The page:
From “traditional” war to “gray zone” tactics, the levels of war continue to demonstrate relevance.
Here is one way of thinking about war that has deep historical roots, but important contemporary relevance.
How do we think about war? “Seeing the elephant,” was a popular nineteenth-century catchphrase. It meant investing a lot of effort to see or do something and then concluding it hadn’t been worth it. The term was usually applied to the experience of war.
The phrase was often paired with the ancient Hindu parable of the blind men who encounter an elephant for the first time. Each described the animal differently, according to which part of the elephant they touched. This aptly explained the challenge of analyzing and describing war, so much was shaped by perspective and experience.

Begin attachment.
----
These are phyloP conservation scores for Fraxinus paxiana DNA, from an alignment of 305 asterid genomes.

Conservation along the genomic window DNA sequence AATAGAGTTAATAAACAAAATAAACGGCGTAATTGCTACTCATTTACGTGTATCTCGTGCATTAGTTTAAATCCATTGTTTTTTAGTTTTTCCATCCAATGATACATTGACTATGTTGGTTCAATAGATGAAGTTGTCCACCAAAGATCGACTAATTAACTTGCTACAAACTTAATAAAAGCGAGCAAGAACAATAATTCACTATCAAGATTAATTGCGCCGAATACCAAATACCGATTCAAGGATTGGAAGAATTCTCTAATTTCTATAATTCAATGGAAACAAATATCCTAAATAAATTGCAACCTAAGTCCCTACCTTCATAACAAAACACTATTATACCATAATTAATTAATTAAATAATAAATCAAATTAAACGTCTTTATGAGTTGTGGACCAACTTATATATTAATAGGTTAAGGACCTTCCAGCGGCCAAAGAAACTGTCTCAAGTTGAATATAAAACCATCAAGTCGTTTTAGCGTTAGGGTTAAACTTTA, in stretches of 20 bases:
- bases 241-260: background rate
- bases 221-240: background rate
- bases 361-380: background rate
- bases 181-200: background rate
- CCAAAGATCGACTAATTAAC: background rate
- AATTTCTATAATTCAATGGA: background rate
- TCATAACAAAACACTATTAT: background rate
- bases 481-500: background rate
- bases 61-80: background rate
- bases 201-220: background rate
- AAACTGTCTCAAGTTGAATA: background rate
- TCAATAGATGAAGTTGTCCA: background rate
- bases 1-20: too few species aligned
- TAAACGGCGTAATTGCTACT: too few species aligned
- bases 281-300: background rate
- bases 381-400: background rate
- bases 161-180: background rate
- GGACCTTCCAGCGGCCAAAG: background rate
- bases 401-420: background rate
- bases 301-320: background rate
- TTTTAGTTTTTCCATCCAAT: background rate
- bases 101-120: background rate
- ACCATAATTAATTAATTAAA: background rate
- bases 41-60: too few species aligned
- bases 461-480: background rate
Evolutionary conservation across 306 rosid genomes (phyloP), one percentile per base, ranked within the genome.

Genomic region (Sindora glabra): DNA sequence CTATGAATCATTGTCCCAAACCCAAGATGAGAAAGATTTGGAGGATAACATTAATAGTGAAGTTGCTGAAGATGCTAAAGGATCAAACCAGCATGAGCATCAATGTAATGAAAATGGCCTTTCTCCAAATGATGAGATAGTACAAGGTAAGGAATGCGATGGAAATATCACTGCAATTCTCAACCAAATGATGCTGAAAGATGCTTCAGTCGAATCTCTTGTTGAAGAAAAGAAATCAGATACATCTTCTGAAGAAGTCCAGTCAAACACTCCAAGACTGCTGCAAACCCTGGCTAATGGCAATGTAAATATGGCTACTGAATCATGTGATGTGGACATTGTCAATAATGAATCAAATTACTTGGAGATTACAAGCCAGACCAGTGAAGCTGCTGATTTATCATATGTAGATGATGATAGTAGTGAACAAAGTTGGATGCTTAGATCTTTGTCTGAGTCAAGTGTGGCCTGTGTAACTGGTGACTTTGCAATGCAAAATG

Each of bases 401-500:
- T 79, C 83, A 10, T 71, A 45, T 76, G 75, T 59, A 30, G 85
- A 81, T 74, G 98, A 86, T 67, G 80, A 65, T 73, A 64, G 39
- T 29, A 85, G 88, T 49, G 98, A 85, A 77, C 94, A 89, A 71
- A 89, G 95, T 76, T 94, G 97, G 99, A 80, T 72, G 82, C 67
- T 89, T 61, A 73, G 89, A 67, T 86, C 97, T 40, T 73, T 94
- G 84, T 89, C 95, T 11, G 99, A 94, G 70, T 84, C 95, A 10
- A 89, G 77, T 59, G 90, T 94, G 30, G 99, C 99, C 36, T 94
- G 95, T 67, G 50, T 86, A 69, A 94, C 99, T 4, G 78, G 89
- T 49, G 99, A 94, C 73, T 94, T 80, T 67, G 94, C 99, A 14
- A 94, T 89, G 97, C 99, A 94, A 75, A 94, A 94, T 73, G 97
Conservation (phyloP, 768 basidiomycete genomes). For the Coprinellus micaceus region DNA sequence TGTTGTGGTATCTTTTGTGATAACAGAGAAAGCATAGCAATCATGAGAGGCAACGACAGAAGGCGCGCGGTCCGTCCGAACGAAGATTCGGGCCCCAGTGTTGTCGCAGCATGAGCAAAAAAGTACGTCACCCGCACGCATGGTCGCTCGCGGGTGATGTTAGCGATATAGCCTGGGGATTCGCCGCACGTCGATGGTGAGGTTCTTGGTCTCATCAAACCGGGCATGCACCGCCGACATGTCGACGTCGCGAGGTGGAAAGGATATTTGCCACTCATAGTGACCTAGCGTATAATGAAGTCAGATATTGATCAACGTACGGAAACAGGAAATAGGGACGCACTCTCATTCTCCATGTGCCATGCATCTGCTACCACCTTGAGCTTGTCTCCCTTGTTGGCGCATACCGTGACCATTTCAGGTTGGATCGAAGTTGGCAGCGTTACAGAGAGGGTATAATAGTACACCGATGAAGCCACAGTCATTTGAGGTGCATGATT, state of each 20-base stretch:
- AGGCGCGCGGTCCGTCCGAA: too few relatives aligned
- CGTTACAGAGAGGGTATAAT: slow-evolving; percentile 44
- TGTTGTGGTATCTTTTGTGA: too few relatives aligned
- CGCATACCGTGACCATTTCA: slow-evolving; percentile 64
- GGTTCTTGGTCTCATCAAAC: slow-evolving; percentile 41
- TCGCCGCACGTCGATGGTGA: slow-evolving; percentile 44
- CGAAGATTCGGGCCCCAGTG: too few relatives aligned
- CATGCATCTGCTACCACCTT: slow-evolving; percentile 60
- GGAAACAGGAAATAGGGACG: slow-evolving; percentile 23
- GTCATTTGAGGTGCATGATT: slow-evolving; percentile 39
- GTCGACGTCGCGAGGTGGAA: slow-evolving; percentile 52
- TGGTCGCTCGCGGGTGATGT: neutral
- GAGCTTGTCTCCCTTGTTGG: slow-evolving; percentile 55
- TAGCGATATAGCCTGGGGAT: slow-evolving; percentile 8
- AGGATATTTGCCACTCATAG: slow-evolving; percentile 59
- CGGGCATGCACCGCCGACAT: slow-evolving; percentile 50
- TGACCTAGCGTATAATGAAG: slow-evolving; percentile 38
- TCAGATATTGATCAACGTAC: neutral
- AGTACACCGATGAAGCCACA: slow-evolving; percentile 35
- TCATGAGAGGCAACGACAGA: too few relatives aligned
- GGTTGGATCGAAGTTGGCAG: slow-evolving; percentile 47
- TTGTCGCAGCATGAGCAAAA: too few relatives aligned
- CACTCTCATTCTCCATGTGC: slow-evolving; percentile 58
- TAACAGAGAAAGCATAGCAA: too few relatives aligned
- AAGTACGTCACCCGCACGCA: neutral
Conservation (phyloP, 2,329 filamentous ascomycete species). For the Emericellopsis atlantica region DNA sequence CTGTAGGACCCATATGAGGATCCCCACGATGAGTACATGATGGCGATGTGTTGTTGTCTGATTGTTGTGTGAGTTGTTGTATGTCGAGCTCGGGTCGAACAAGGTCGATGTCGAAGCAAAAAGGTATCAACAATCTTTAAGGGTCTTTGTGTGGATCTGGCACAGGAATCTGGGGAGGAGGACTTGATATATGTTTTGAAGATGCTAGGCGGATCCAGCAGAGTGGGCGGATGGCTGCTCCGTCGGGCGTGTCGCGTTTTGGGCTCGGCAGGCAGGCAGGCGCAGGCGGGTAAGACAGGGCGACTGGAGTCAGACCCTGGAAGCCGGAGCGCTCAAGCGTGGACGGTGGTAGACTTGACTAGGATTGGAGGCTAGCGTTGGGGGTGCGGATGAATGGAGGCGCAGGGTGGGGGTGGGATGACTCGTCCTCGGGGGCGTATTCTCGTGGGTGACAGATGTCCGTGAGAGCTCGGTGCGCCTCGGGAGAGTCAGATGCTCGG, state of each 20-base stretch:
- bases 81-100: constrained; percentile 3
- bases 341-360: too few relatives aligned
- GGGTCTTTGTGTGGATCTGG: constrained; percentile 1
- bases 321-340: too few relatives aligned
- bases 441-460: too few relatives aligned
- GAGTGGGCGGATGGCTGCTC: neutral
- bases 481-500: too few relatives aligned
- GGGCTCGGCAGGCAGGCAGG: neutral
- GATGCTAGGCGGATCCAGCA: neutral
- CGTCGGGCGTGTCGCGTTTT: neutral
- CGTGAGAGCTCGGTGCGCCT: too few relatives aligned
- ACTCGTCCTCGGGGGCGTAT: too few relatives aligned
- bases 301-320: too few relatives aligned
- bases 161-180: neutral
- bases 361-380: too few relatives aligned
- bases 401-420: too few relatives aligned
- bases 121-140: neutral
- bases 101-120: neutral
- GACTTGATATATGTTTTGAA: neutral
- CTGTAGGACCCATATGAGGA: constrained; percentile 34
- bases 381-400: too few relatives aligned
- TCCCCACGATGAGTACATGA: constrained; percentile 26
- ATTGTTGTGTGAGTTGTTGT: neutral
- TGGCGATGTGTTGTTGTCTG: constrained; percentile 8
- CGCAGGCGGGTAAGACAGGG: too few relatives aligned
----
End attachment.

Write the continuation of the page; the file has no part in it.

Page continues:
In practice, nineteenth-century military histories reflected the elephant parable. In the West, Napoleon Bonaparte was the historian’s elephant in the room, the dominant topic. What complicated understanding the Napoleonic way of war was that Bonaparte did pretty much everything there was to do in fighting a war. He commanded troops in battle. He directed protracted operations over vast distances. He was his empire’s strategist making all the big decisions about how the ways, means and ends of France’s way of war would be employed.